By Wayne William Cipriano
I heard that cars may soon come with cameras trained on the driver to detect signs of rage or fatigue. They say that when these states are indicated by facial expressions picked up by the cameras, the car’s sound system will select and play music to calm or arouse the driver as necessary. Perhaps these cameras, noting that the music has failed to sufficiently cool out or wake up the driver will send orders to the car’s computer that will render the car inoperable until a “better” psychological state is achieved.
Even more interesting, I’ve heard of totally “automatic” cars, which have computers, programmed to use in-road sensors for navigation.
As an old-fashioned guy who is angry each and every time a new car will not allow me to open the door until some mechanical requirements have been fulfilled to the satisfaction of the car’s computer, I find news about completely automatic cars disturbing….and potentially dangerous…and possibly funny.
I envision 16-year-old computer adept junior high school dropouts deeply involved in the process of “testing the limits of their reality” and thus spending their day equally divided between trolling the mall and locked in their rooms doing whatever it is they do “on line.” This person, angered by parents unwilling to provide cash to score drugs or cosmetics last weekend, and aware Dad owns an automatic car, has spent all morning (well, since noon) on the Internet accessing the central processing unit. It is now programmed to drive the automatic car directly into the first bridge abutment on Dad’s return trip this evening.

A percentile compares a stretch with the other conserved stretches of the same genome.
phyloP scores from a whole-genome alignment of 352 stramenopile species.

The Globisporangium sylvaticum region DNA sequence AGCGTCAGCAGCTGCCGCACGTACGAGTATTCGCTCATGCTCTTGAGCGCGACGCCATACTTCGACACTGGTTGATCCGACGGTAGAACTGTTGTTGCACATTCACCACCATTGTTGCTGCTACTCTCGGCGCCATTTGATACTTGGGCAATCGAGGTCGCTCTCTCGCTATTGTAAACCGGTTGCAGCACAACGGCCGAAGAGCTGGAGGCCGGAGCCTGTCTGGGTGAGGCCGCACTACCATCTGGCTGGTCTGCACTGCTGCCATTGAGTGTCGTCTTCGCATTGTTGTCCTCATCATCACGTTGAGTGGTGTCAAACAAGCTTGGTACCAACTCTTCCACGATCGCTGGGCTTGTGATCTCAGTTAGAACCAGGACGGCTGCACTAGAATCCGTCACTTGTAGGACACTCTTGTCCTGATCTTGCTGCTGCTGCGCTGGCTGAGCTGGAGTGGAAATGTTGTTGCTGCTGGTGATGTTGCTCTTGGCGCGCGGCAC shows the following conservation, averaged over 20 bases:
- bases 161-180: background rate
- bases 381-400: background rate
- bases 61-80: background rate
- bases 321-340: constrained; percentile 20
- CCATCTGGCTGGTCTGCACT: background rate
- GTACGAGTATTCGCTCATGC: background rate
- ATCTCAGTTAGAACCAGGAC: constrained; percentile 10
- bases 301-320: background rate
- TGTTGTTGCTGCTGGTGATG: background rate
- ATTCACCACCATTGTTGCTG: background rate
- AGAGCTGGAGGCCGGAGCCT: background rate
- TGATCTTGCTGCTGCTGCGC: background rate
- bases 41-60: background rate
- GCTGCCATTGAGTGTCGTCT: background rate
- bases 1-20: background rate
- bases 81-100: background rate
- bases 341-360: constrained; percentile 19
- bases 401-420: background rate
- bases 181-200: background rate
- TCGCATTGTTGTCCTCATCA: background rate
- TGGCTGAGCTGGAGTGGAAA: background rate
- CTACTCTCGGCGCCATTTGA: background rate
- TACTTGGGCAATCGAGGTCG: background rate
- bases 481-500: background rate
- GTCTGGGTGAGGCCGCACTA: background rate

This unfortunate situation is magnified by the poor quality of the youngster’s programming skill. This limited ability results not only in Dad’s car running full speed into a bridge abutment, but causes every automatic car to crash into every bridge abutment.
Do you think the convenience of automatic cars outweighs the inconvenience of traffic jams at every bridge abutment?